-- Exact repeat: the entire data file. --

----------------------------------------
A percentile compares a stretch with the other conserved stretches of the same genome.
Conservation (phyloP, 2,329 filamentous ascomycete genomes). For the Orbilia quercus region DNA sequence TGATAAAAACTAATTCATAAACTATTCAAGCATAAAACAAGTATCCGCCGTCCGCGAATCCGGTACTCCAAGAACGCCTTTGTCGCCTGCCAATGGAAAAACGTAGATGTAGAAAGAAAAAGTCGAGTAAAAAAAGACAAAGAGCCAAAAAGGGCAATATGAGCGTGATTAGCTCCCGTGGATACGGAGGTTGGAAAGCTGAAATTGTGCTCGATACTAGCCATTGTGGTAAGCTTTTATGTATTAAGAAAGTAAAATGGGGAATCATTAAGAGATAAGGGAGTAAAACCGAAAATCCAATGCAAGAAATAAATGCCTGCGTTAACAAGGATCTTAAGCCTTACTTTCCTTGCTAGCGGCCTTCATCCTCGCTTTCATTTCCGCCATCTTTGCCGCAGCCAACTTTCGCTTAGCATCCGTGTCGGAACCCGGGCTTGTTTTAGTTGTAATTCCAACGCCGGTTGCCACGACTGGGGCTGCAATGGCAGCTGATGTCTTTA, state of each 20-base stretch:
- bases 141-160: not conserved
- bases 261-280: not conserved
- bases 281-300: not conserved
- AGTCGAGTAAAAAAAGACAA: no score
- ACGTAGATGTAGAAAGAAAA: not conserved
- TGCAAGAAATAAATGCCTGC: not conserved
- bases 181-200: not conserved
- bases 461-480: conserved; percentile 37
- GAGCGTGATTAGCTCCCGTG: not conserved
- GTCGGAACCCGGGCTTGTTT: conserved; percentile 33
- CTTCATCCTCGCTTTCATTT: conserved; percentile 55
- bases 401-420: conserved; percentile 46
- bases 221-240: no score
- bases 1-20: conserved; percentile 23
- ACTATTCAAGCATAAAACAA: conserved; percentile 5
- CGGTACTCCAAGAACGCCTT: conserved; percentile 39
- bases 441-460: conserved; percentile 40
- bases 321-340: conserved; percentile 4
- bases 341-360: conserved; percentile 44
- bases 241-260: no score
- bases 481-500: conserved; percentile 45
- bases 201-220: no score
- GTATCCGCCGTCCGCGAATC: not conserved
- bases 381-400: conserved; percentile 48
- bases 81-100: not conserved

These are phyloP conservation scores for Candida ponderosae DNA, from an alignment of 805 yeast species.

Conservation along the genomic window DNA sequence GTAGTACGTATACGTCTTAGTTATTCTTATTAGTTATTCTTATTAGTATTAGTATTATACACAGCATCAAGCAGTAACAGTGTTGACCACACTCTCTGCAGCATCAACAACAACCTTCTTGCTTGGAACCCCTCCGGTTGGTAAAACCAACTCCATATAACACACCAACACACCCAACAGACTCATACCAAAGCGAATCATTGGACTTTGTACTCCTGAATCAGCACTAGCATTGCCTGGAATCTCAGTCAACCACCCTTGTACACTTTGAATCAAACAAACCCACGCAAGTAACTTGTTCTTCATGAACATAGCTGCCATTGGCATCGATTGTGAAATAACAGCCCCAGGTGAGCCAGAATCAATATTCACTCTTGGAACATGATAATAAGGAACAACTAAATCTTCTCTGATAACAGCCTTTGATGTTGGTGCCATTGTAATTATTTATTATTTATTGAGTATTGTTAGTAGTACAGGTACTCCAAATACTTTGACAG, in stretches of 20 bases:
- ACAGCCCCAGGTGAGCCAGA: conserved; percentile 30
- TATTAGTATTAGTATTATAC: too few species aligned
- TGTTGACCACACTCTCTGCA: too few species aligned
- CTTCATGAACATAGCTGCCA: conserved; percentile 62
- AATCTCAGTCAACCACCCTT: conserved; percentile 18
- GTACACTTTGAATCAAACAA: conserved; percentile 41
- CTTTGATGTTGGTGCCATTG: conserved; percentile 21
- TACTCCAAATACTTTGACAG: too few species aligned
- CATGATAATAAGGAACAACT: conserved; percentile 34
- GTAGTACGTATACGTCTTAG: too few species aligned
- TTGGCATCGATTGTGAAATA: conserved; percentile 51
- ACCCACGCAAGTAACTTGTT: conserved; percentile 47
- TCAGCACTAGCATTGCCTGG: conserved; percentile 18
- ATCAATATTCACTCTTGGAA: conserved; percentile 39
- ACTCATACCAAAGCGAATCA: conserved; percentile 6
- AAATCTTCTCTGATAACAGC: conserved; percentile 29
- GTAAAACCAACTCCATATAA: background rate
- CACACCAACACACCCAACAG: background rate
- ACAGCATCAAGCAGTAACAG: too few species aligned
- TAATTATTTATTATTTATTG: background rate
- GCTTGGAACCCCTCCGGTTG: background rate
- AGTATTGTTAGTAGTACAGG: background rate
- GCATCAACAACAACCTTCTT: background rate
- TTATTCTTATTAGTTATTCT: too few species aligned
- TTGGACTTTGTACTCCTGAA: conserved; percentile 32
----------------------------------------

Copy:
A percentile compares a stretch with the other conserved stretches of the same genome.
Conservation (phyloP, 2,329 filamentous ascomycete genomes). For the Orbilia quercus region DNA sequence TGATAAAAACTAATTCATAAACTATTCAAGCATAAAACAAGTATCCGCCGTCCGCGAATCCGGTACTCCAAGAACGCCTTTGTCGCCTGCCAATGGAAAAACGTAGATGTAGAAAGAAAAAGTCGAGTAAAAAAAGACAAAGAGCCAAAAAGGGCAATATGAGCGTGATTAGCTCCCGTGGATACGGAGGTTGGAAAGCTGAAATTGTGCTCGATACTAGCCATTGTGGTAAGCTTTTATGTATTAAGAAAGTAAAATGGGGAATCATTAAGAGATAAGGGAGTAAAACCGAAAATCCAATGCAAGAAATAAATGCCTGCGTTAACAAGGATCTTAAGCCTTACTTTCCTTGCTAGCGGCCTTCATCCTCGCTTTCATTTCCGCCATCTTTGCCGCAGCCAACTTTCGCTTAGCATCCGTGTCGGAACCCGGGCTTGTTTTAGTTGTAATTCCAACGCCGGTTGCCACGACTGGGGCTGCAATGGCAGCTGATGTCTTTA, state of each 20-base stretch:
- bases 141-160: not conserved
- bases 261-280: not conserved
- bases 281-300: not conserved
- AGTCGAGTAAAAAAAGACAA: no score
- ACGTAGATGTAGAAAGAAAA: not conserved
- TGCAAGAAATAAATGCCTGC: not conserved
- bases 181-200: not conserved
- bases 461-480: conserved; percentile 37
- GAGCGTGATTAGCTCCCGTG: not conserved
- GTCGGAACCCGGGCTTGTTT: conserved; percentile 33
- CTTCATCCTCGCTTTCATTT: conserved; percentile 55
- bases 401-420: conserved; percentile 46
- bases 221-240: no score
- bases 1-20: conserved; percentile 23
- ACTATTCAAGCATAAAACAA: conserved; percentile 5
- CGGTACTCCAAGAACGCCTT: conserved; percentile 39
- bases 441-460: conserved; percentile 40
- bases 321-340: conserved; percentile 4
- bases 341-360: conserved; percentile 44
- bases 241-260: no score
- bases 481-500: conserved; percentile 45
- bases 201-220: no score
- GTATCCGCCGTCCGCGAATC: not conserved
- bases 381-400: conserved; percentile 48
- bases 81-100: not conserved

These are phyloP conservation scores for Candida ponderosae DNA, from an alignment of 805 yeast species.

Conservation along the genomic window DNA sequence GTAGTACGTATACGTCTTAGTTATTCTTATTAGTTATTCTTATTAGTATTAGTATTATACACAGCATCAAGCAGTAACAGTGTTGACCACACTCTCTGCAGCATCAACAACAACCTTCTTGCTTGGAACCCCTCCGGTTGGTAAAACCAACTCCATATAACACACCAACACACCCAACAGACTCATACCAAAGCGAATCATTGGACTTTGTACTCCTGAATCAGCACTAGCATTGCCTGGAATCTCAGTCAACCACCCTTGTACACTTTGAATCAAACAAACCCACGCAAGTAACTTGTTCTTCATGAACATAGCTGCCATTGGCATCGATTGTGAAATAACAGCCCCAGGTGAGCCAGAATCAATATTCACTCTTGGAACATGATAATAAGGAACAACTAAATCTTCTCTGATAACAGCCTTTGATGTTGGTGCCATTGTAATTATTTATTATTTATTGAGTATTGTTAGTAGTACAGGTACTCCAAATACTTTGACAG, in stretches of 20 bases:
- ACAGCCCCAGGTGAGCCAGA: conserved; percentile 30
- TATTAGTATTAGTATTATAC: too few species aligned
- TGTTGACCACACTCTCTGCA: too few species aligned
- CTTCATGAACATAGCTGCCA: conserved; percentile 62
- AATCTCAGTCAACCACCCTT: conserved; percentile 18
- GTACACTTTGAATCAAACAA: conserved; percentile 41
- CTTTGATGTTGGTGCCATTG: conserved; percentile 21
- TACTCCAAATACTTTGACAG: too few species aligned
- CATGATAATAAGGAACAACT: conserved; percentile 34
- GTAGTACGTATACGTCTTAG: too few species aligned
- TTGGCATCGATTGTGAAATA: conserved; percentile 51
- ACCCACGCAAGTAACTTGTT: conserved; percentile 47
- TCAGCACTAGCATTGCCTGG: conserved; percentile 18
- ATCAATATTCACTCTTGGAA: conserved; percentile 39
- ACTCATACCAAAGCGAATCA: conserved; percentile 6
- AAATCTTCTCTGATAACAGC: conserved; percentile 29
- GTAAAACCAACTCCATATAA: background rate
- CACACCAACACACCCAACAG: background rate
- ACAGCATCAAGCAGTAACAG: too few species aligned
- TAATTATTTATTATTTATTG: background rate
- GCTTGGAACCCCTCCGGTTG: background rate
- AGTATTGTTAGTAGTACAGG: background rate
- GCATCAACAACAACCTTCTT: background rate
- TTATTCTTATTAGTTATTCT: too few species aligned
- TTGGACTTTGTACTCCTGAA: conserved; percentile 32